Clin Cardiol. 2000 Apr;23(4):295-7.
Ortner's syndrome in association with mitral valve prolapse.
Kishan CV, Wongpraparut N, Adeleke K, Frechie P, Kotler MN.
Department of Medicine, University of Arkansas for Medical Sciences, Little Rock 72205, USA.

The case of an 83-year-old woman with a history of hypertension, valvular heart disease, atrial fibrillation, and cardiomegaly is presented. The patient also had progressive hoarseness of her voice and intermittent dysphagia. Ear, nose, and throat examination revealed left vocal cord paralysis. Echocardiography revealed severely dilated left (LA) and right atria (RA), moderate mitral regurgitation, severe tricuspid regurgitation, and prolapse of both these valves. A review of literature of Ortner's or cardiovocal syndrome is presented. Ortner's syndrome due to mitral valve prolapse has not been reported previously.

Am J Emerg Med. 1999 Jul;17(4):361-3.
Painless aortic dissection presenting as hoarseness of voice: cardiovocal syndrome: Ortner's syndrome.
Khan IA, Wattanasauwan N, Ansari AW.
Division of Cardiology, Department of Medicine, Woodhull Medical Center, Brooklyn, New York, NY, USA.

Most of the neurological manifestations of the aortic dissection are due to neuronal ischemia secondary to either extension of the dissection process into a branch artery, or compression of an artery by the false lumen of the dissecting aortic hematoma. However, the enlarging false lumen may directly compress on an adjacent nerve, causing neuronal injury resulting in neurological symptoms. This may particularly take place when a distal intimal tear does not decompress the false lumen, resulting in formation of an expanding blind pouch. About 10% of aortic dissections are painless and may present with symptoms secondary to the complications of the dissection. Although cardiovocal syndrome, or Ortner's syndrome (hoarseness of voice due to involvement of recurrent laryngeal nerve in cardiovascular diseases) has been described with aortic dissection, it has not been reported as an initial presenting feature of this disorder. This report describes the first case of painless aortic dissection presenting with hoarseness of voice, the cardiovocal syndrome. The hoarseness remained the only symptom throughout the entire course of the disease. The aortic dissection was not suspected initially. During surgical exploration, the recurrent laryngeal nerve was found compressed by the false lumen at the level of aortic arch. Aortic root replacement was performed successfully, resulting in complete resolution of the hoarseness. The neurological manifestations of aortic dissection, and the cardiovocal syndrome, are discussed.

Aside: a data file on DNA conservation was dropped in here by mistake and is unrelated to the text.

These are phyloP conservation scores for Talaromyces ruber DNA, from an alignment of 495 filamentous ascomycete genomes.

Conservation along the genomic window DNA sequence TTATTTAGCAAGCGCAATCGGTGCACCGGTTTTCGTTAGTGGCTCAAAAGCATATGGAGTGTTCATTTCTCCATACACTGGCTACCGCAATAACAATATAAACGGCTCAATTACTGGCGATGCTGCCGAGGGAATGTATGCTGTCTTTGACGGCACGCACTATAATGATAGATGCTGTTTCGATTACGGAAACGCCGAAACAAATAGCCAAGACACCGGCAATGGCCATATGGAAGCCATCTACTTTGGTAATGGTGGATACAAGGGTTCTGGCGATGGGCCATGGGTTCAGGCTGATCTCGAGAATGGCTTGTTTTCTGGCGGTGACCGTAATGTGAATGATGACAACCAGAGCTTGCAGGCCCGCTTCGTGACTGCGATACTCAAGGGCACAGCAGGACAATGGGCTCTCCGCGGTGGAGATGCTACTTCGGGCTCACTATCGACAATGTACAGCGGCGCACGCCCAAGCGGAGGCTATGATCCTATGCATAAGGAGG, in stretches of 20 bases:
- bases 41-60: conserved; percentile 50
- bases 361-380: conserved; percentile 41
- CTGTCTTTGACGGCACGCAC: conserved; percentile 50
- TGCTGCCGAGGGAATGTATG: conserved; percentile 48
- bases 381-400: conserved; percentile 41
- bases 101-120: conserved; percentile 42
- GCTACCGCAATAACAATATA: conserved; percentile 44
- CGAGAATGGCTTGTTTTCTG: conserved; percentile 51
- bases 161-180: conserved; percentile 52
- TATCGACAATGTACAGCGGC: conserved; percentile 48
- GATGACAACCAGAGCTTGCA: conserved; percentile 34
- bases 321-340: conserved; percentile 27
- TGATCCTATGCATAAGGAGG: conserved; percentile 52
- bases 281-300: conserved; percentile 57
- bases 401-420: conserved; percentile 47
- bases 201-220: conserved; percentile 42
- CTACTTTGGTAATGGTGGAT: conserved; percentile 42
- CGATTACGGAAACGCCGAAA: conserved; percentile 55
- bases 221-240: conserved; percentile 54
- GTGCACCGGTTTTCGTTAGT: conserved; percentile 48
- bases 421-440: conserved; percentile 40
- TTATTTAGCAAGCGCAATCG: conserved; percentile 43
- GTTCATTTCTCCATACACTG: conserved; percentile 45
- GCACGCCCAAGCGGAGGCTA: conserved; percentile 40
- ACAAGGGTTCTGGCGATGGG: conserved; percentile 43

J Laryngol Otol. 1998 Apr;112(4):377-9.
Ortner's syndrome revisited.
Sengupta A, Dubey SP, Chaudhuri D, Sinha AK, Chakravarti P.
Department of Medicine, Port Moresby General Hospital, Papua New Guinea.

Hoarseness of voice due to paralysis of the left recurrent laryngeal nerve caused by a dilated left atrium in mitral stenosis as discussed by Ortner, is a subject of controversy. Different authors have cited different mechanisms as explanation. A variety of cardiac problems such as primary pulmonary hypertension, ischaemic heart disease, various congenital heart disorders can all lead to paralysis of the left recurrent laryngeal nerve. Most authors believe that pressure in the pulmonary artery causes the nerve compression. In Papua New Guinea cor pulmonale and rheumatic heart disease are the commonest cardiac disorders seen. Ortner's syndrome is a rarity and has never been reported from here before. Here three different case reports are presented with mitral stenosis, primary pulmonary hypertension and combined mitral stenosis and regurgitation and the pathogenesis of hoarseness is discussed.